Contributors

About

We lift barriers between creativity and technology, and converge advanced development into outcome-driven solutions. Pushing boundaries in gaming, digital, and experiential since 2010

Contact

Statistics

Posts: 407
Reposts: 0

Love LEGO and love to code

Everyone loves LEGO especially the renaissance it has had over the last 10 years or so. We all have amazing found memories of hours spent playing and navigating our imaginations with LEGO. Right now my 7 year old son and I are currently spending a lot of our holidays building the various Star Wars LEGO kits he got for Christmas. 

But wait there's more, LEGO have now taken their amazing fun time to a whole new level and what's more important it is actually going to teach us to code at the same time.

In a future where coding is overtaking the way we communicate it make complete sense for generations of the future to grow up as soon as possible with code in their lives. As a parent i cannot wait for my family to get some of the new LEGO Boost as it will help us all become familiar with the future of coding and robotics because it is a guarantee that it will happen.

What is really cool here is that LEGO have taken the fundamental fun of their product and customer experience and taken it into the future. We can all take a leaf out of this mindset, either move with the times or get left behind.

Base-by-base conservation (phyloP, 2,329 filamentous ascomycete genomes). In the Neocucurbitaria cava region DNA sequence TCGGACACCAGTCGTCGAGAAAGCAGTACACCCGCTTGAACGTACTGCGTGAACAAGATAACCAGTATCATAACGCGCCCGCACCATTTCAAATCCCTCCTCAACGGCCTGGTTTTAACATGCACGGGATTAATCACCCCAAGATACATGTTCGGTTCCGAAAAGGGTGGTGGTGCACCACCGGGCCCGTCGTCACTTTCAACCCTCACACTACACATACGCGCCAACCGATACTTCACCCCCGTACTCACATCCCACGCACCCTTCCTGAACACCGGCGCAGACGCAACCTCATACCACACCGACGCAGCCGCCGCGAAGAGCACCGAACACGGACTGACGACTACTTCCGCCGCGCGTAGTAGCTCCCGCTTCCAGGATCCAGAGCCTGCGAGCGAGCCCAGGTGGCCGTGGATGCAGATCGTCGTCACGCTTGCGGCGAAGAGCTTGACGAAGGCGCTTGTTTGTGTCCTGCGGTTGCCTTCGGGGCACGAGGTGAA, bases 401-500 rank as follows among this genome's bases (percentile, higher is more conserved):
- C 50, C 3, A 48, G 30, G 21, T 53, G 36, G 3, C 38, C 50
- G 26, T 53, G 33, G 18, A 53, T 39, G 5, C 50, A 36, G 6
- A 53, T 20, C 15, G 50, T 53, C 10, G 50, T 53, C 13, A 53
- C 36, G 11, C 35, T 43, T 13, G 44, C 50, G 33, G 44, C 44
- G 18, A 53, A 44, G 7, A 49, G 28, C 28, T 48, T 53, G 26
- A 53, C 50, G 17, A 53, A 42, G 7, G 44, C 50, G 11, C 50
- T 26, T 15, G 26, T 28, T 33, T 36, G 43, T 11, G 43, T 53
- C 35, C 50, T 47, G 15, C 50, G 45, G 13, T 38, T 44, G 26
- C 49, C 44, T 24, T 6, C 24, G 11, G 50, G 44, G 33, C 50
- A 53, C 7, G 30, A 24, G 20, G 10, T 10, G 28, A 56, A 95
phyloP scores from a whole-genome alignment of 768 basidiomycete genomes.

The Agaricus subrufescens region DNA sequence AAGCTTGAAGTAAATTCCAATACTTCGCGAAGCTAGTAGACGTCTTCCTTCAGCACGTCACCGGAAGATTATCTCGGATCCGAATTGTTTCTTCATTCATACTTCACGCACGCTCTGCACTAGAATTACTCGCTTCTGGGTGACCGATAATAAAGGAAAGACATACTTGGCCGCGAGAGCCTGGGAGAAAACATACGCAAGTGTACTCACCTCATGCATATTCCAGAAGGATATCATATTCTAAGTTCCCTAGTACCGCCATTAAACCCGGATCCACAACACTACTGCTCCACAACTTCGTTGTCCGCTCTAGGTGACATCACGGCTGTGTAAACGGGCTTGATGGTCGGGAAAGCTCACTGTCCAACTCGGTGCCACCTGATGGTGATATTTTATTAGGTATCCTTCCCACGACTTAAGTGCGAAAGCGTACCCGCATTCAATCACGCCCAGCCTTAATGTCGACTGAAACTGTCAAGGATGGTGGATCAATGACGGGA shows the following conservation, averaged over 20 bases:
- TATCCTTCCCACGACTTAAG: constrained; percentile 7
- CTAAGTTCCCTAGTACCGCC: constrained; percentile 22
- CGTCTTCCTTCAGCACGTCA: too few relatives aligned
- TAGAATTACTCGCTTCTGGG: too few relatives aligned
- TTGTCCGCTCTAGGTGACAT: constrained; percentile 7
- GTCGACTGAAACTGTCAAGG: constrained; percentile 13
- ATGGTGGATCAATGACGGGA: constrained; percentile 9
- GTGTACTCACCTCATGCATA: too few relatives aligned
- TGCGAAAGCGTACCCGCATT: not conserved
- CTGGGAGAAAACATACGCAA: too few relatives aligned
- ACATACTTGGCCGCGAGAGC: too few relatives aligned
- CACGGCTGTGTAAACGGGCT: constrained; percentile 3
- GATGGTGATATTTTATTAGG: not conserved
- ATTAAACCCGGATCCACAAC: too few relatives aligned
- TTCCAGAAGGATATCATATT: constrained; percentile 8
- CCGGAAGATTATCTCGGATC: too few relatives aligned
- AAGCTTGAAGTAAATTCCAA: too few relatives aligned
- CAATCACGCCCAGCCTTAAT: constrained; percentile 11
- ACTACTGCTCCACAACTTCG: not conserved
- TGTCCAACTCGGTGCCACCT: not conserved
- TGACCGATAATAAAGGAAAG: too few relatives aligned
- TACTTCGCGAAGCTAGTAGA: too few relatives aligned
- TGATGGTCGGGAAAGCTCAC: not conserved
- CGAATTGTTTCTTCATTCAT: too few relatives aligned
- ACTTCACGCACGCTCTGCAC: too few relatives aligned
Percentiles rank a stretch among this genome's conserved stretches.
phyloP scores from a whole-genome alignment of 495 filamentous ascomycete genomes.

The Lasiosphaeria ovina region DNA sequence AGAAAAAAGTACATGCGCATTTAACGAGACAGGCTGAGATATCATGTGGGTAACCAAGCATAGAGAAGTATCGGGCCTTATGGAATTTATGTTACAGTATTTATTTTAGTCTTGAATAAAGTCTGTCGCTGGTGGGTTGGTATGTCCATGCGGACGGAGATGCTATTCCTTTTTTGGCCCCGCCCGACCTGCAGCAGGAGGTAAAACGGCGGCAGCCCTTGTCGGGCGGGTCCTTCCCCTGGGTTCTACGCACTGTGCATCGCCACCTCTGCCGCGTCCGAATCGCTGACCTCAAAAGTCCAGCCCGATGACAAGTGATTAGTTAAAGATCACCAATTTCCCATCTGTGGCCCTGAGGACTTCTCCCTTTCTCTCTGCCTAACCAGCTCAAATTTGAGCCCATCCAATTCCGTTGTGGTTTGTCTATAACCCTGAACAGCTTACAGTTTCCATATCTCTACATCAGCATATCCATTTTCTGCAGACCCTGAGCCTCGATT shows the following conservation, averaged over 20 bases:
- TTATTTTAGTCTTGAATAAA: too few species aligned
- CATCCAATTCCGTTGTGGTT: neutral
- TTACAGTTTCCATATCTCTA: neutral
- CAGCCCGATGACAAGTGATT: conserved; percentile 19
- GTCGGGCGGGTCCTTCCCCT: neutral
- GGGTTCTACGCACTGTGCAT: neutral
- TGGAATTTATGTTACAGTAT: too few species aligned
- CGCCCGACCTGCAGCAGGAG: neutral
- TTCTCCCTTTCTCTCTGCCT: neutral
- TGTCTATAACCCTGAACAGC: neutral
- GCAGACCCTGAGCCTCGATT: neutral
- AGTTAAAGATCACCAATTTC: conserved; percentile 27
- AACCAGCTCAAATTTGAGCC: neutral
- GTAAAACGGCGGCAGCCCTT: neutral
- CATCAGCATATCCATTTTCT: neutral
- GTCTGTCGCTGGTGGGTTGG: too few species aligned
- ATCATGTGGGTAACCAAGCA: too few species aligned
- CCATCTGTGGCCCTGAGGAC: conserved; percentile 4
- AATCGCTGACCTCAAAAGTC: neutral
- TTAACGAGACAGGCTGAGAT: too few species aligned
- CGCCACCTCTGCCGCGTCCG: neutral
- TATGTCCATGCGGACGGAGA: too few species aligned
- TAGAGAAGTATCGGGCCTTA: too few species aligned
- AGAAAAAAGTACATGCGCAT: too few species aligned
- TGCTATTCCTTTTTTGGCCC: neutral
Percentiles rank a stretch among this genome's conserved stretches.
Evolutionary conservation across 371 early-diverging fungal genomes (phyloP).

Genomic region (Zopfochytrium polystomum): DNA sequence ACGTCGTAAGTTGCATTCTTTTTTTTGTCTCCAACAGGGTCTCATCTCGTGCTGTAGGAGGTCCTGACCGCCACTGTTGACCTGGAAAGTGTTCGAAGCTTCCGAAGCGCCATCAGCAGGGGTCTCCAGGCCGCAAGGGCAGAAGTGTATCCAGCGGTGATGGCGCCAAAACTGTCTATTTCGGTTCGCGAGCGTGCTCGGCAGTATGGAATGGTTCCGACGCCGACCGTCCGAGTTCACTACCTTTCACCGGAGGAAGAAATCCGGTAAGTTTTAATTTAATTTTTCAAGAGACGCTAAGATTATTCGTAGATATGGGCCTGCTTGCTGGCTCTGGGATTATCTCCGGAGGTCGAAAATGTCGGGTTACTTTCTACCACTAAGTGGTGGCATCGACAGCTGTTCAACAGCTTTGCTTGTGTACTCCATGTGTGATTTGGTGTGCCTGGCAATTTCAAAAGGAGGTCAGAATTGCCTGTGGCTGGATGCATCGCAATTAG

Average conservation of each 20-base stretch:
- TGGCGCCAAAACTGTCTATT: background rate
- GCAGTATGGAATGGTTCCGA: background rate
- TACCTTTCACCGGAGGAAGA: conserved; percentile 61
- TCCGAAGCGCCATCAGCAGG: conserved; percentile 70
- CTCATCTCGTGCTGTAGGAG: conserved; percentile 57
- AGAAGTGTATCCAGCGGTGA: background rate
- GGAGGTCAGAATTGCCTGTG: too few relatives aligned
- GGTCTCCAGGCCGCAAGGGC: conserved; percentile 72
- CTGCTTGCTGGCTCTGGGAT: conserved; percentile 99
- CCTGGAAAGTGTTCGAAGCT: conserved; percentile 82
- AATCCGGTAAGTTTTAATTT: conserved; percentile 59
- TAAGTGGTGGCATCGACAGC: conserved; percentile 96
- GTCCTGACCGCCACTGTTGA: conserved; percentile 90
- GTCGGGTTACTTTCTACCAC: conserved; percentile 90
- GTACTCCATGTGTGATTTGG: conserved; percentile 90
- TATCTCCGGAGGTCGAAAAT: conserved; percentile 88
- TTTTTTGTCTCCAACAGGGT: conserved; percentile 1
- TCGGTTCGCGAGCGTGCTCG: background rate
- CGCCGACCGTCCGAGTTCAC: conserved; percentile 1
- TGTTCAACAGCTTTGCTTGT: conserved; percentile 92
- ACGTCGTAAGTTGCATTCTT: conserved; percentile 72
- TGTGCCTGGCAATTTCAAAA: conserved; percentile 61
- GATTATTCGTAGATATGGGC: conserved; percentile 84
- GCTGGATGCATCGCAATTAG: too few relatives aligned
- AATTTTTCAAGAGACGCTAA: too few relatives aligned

2016 was a great year for technology but it really was just a foundation year as 2017 has the potential to be the year that is recognised in history books as the year the world changed one LEGO block at a time.

Kids, and kids at heart, can attach any Lego bricks to Bluetooth-enabled programmable motors and sensors. A wheel module turns your car into a racer. A walking module makes your robot dance. An “entrance” module ensures that the gate guarding your castle rises. A host of sensors let you program your creation to make noise, light up, and react to motion. Lego did not, strictly speaking, create an educational tool, but the $160 kit, available in August, does a great job sneaking learning into playtime. “Fundamentally we want kids to have fun first,” says lead designer Simon Kent. “We want them to actually understand how they can put behaviors in their models, and if a byproduct of that is they learn a bit of coding, that’s great as well.”

As a free user, you can follow Passle and like posts.

To repost this post to your own Passle blog, you will need to upgrade your account.

For plans and pricing, please contact our sales team at sales@passle.net

Sorry, you don't have permission to repost or create posts.

Repost successful!

View the repost

Repost successful!

Your repost is currently a draft. Review your repost and request approval.

Something went wrong whilst reposting - please try again.

Sorry - this is not an option. This post already exists in the Passle you have selected.

Try reposting to another Passle.